Thursday, September 13, 2012

Crying over Broken Dishes

When I opened the door to the upper cabinet, it took a split second for me to register the crash that followed.  I was startled, of course, and started examining my hands and arms to see if there were more than just a few teeny cuts from the resulting shards of glass.

Earlier this summer I had bought a large, low, white porcelain bowl to hold tomatoes from our garden on the counter until we had a chance use them.  (And please let me pause here for just a moment because I really like the sound of the words “tomatoes from our garden” and the implication that, yes, this year my vegetable garden was more than just a fleeting thought.)

I had been trying to find a place to store this new bowl, now a totally unnecessary task because the square Pyrex baking dish and oval serving dish that took the leap from the second shelf had landed on top of the new bowl, shattering everything.

Later, as I was relaying the story to my Mom on the phone, I started to cry.  The oval dish had been a wedding gift from some family friends.  It was hand-painted and they had carried it back from a trip to Wales.  I used it often, especially when I was entertaining as it was the perfect shape for serving roasted asparagus, one of Michael’s absolute favorites.

David happened to walk into the room and saw me crying, so I cut short the conversation with my mother.  “Mom-mom, why you cry?” he asked me almost immediately.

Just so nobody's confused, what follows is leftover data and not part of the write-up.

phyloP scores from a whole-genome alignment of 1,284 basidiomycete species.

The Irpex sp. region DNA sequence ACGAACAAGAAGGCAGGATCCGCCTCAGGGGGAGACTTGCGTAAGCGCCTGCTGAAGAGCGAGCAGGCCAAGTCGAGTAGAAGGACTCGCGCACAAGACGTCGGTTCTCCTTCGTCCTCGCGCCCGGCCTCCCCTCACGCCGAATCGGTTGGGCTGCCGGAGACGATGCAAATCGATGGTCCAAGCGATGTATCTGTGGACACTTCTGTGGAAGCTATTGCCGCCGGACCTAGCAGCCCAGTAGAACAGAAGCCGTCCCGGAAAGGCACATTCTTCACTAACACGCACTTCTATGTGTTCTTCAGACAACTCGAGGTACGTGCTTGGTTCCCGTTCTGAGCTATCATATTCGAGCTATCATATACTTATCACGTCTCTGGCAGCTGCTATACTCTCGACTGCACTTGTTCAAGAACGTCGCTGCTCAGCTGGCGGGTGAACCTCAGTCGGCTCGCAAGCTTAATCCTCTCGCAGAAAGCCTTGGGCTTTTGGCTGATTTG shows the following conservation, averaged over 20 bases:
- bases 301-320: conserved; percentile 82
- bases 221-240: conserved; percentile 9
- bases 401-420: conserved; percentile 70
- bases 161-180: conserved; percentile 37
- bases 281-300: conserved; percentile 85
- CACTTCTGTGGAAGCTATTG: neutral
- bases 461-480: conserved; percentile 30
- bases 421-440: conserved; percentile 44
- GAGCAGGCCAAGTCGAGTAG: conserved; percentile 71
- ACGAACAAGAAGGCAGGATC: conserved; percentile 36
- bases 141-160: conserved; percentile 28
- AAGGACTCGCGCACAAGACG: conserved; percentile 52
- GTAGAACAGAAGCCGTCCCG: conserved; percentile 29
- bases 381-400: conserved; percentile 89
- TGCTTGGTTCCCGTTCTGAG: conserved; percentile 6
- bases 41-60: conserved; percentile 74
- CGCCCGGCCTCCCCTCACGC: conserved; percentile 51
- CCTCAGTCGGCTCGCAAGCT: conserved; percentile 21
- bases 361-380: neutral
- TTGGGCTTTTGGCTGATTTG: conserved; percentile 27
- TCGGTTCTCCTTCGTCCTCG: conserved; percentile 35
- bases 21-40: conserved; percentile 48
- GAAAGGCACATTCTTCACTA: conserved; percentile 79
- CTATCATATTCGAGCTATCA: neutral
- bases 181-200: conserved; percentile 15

“Because I am sad, David,” I replied, not even attempting to explain my sentimental attachment to a serving dish.  “Are you ever sad?” I added.

And with that simple question, it was like watching the dark clouds roll in with a fast moving spring thunderstorm.  David’s whole countenance changed as he closed his eyes and big tears came rolling down his checks.  It was almost as if my sadness had passed through him.

Of course as David’s Mom, I never like to see him cry.

But I must admit, the fact that David has that capacity—to see me sad, to feel my sadness and take it as his own—that is something a therapist noticed in David at a very young age and apparently is a skill that is nearly impossible to teach a child with autism and for that, I am extremely grateful.

8 comments:

  1. Oh Kathy.... as usual, your words move me on so many levels.

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  2. Wow. I'm with Kelly (above) only more. The great loss of yes, a material item but one with great emotional value....replaced with the recognition of a great gift (posession, talent) of David's which is worth so very much more. The kid never ceases to amaze me. And your way with words inspires me.

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  3. Now I am crying too! That is an amazing story, and I'm encouraged to hear about David's sympathy! I'm sorry about your dish though!!!

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